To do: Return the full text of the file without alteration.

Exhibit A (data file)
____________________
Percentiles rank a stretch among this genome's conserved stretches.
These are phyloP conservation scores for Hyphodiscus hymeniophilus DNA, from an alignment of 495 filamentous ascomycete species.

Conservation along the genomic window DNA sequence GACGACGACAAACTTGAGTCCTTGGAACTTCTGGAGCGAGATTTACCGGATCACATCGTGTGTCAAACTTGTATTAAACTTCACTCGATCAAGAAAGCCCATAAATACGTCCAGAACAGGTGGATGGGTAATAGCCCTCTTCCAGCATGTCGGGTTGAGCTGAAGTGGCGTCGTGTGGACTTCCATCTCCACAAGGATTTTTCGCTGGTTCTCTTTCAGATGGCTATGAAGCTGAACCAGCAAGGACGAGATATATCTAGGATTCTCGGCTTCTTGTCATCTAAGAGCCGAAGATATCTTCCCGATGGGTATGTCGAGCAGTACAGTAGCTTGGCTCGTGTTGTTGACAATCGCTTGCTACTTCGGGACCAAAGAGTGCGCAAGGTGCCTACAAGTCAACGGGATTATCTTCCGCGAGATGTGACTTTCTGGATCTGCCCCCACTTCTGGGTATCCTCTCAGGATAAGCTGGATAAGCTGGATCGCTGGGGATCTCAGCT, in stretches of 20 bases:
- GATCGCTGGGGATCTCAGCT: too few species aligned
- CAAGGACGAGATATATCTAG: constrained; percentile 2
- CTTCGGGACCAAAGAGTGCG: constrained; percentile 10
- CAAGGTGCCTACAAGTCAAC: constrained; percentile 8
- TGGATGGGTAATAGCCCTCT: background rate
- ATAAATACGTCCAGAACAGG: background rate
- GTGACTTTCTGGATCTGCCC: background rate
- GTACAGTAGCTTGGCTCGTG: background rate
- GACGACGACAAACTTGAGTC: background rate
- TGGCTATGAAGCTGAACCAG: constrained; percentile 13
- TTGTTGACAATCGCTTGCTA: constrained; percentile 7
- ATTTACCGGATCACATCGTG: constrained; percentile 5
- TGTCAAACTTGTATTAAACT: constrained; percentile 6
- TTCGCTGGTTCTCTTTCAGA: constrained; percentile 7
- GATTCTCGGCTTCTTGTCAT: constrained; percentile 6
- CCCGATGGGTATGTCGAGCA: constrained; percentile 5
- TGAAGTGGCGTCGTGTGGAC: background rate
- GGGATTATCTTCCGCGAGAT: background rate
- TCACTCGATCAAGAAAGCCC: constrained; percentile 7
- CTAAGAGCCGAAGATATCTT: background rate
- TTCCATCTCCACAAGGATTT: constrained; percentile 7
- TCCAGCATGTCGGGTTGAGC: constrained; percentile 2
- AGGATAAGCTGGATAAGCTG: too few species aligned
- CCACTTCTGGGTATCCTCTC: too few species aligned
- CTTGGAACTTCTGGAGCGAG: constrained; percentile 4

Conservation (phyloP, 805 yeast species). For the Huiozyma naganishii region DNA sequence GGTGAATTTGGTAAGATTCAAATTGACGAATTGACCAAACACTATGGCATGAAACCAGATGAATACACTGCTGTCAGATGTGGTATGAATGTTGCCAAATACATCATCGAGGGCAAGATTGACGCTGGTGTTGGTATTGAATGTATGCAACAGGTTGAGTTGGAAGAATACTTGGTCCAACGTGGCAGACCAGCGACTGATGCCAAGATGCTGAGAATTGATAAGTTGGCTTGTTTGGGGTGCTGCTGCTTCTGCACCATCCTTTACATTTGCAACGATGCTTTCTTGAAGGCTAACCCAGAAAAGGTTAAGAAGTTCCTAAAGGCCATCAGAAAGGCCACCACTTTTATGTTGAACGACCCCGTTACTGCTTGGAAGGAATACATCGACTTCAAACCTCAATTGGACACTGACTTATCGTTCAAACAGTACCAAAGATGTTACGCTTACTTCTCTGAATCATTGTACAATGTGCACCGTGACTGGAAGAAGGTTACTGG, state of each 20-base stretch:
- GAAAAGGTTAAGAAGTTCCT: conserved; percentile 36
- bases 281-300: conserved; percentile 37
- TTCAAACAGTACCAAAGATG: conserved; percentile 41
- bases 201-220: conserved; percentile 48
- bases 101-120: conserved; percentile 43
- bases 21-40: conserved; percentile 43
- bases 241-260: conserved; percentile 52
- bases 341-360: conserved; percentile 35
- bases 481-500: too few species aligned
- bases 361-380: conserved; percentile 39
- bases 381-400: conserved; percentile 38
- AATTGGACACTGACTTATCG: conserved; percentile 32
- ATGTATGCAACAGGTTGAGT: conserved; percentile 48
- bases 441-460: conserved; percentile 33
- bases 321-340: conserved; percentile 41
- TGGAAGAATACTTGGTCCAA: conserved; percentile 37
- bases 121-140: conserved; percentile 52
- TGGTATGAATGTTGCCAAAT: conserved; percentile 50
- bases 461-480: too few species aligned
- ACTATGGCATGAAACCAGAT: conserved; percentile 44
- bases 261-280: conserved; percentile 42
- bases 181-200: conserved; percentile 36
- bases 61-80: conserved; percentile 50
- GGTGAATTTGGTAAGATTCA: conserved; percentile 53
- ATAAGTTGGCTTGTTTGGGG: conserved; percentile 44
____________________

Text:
Percentiles rank a stretch among this genome's conserved stretches.
These are phyloP conservation scores for Hyphodiscus hymeniophilus DNA, from an alignment of 495 filamentous ascomycete species.

Conservation along the genomic window DNA sequence GACGACGACAAACTTGAGTCCTTGGAACTTCTGGAGCGAGATTTACCGGATCACATCGTGTGTCAAACTTGTATTAAACTTCACTCGATCAAGAAAGCCCATAAATACGTCCAGAACAGGTGGATGGGTAATAGCCCTCTTCCAGCATGTCGGGTTGAGCTGAAGTGGCGTCGTGTGGACTTCCATCTCCACAAGGATTTTTCGCTGGTTCTCTTTCAGATGGCTATGAAGCTGAACCAGCAAGGACGAGATATATCTAGGATTCTCGGCTTCTTGTCATCTAAGAGCCGAAGATATCTTCCCGATGGGTATGTCGAGCAGTACAGTAGCTTGGCTCGTGTTGTTGACAATCGCTTGCTACTTCGGGACCAAAGAGTGCGCAAGGTGCCTACAAGTCAACGGGATTATCTTCCGCGAGATGTGACTTTCTGGATCTGCCCCCACTTCTGGGTATCCTCTCAGGATAAGCTGGATAAGCTGGATCGCTGGGGATCTCAGCT, in stretches of 20 bases:
- GATCGCTGGGGATCTCAGCT: too few species aligned
- CAAGGACGAGATATATCTAG: constrained; percentile 2
- CTTCGGGACCAAAGAGTGCG: constrained; percentile 10
- CAAGGTGCCTACAAGTCAAC: constrained; percentile 8
- TGGATGGGTAATAGCCCTCT: background rate
- ATAAATACGTCCAGAACAGG: background rate
- GTGACTTTCTGGATCTGCCC: background rate
- GTACAGTAGCTTGGCTCGTG: background rate
- GACGACGACAAACTTGAGTC: background rate
- TGGCTATGAAGCTGAACCAG: constrained; percentile 13
- TTGTTGACAATCGCTTGCTA: constrained; percentile 7
- ATTTACCGGATCACATCGTG: constrained; percentile 5
- TGTCAAACTTGTATTAAACT: constrained; percentile 6
- TTCGCTGGTTCTCTTTCAGA: constrained; percentile 7
- GATTCTCGGCTTCTTGTCAT: constrained; percentile 6
- CCCGATGGGTATGTCGAGCA: constrained; percentile 5
- TGAAGTGGCGTCGTGTGGAC: background rate
- GGGATTATCTTCCGCGAGAT: background rate
- TCACTCGATCAAGAAAGCCC: constrained; percentile 7
- CTAAGAGCCGAAGATATCTT: background rate
- TTCCATCTCCACAAGGATTT: constrained; percentile 7
- TCCAGCATGTCGGGTTGAGC: constrained; percentile 2
- AGGATAAGCTGGATAAGCTG: too few species aligned
- CCACTTCTGGGTATCCTCTC: too few species aligned
- CTTGGAACTTCTGGAGCGAG: constrained; percentile 4

Conservation (phyloP, 805 yeast species). For the Huiozyma naganishii region DNA sequence GGTGAATTTGGTAAGATTCAAATTGACGAATTGACCAAACACTATGGCATGAAACCAGATGAATACACTGCTGTCAGATGTGGTATGAATGTTGCCAAATACATCATCGAGGGCAAGATTGACGCTGGTGTTGGTATTGAATGTATGCAACAGGTTGAGTTGGAAGAATACTTGGTCCAACGTGGCAGACCAGCGACTGATGCCAAGATGCTGAGAATTGATAAGTTGGCTTGTTTGGGGTGCTGCTGCTTCTGCACCATCCTTTACATTTGCAACGATGCTTTCTTGAAGGCTAACCCAGAAAAGGTTAAGAAGTTCCTAAAGGCCATCAGAAAGGCCACCACTTTTATGTTGAACGACCCCGTTACTGCTTGGAAGGAATACATCGACTTCAAACCTCAATTGGACACTGACTTATCGTTCAAACAGTACCAAAGATGTTACGCTTACTTCTCTGAATCATTGTACAATGTGCACCGTGACTGGAAGAAGGTTACTGG, state of each 20-base stretch:
- GAAAAGGTTAAGAAGTTCCT: conserved; percentile 36
- bases 281-300: conserved; percentile 37
- TTCAAACAGTACCAAAGATG: conserved; percentile 41
- bases 201-220: conserved; percentile 48
- bases 101-120: conserved; percentile 43
- bases 21-40: conserved; percentile 43
- bases 241-260: conserved; percentile 52
- bases 341-360: conserved; percentile 35
- bases 481-500: too few species aligned
- bases 361-380: conserved; percentile 39
- bases 381-400: conserved; percentile 38
- AATTGGACACTGACTTATCG: conserved; percentile 32
- ATGTATGCAACAGGTTGAGT: conserved; percentile 48
- bases 441-460: conserved; percentile 33
- bases 321-340: conserved; percentile 41
- TGGAAGAATACTTGGTCCAA: conserved; percentile 37
- bases 121-140: conserved; percentile 52
- TGGTATGAATGTTGCCAAAT: conserved; percentile 50
- bases 461-480: too few species aligned
- ACTATGGCATGAAACCAGAT: conserved; percentile 44
- bases 261-280: conserved; percentile 42
- bases 181-200: conserved; percentile 36
- bases 61-80: conserved; percentile 50
- GGTGAATTTGGTAAGATTCA: conserved; percentile 53
- ATAAGTTGGCTTGTTTGGGG: conserved; percentile 44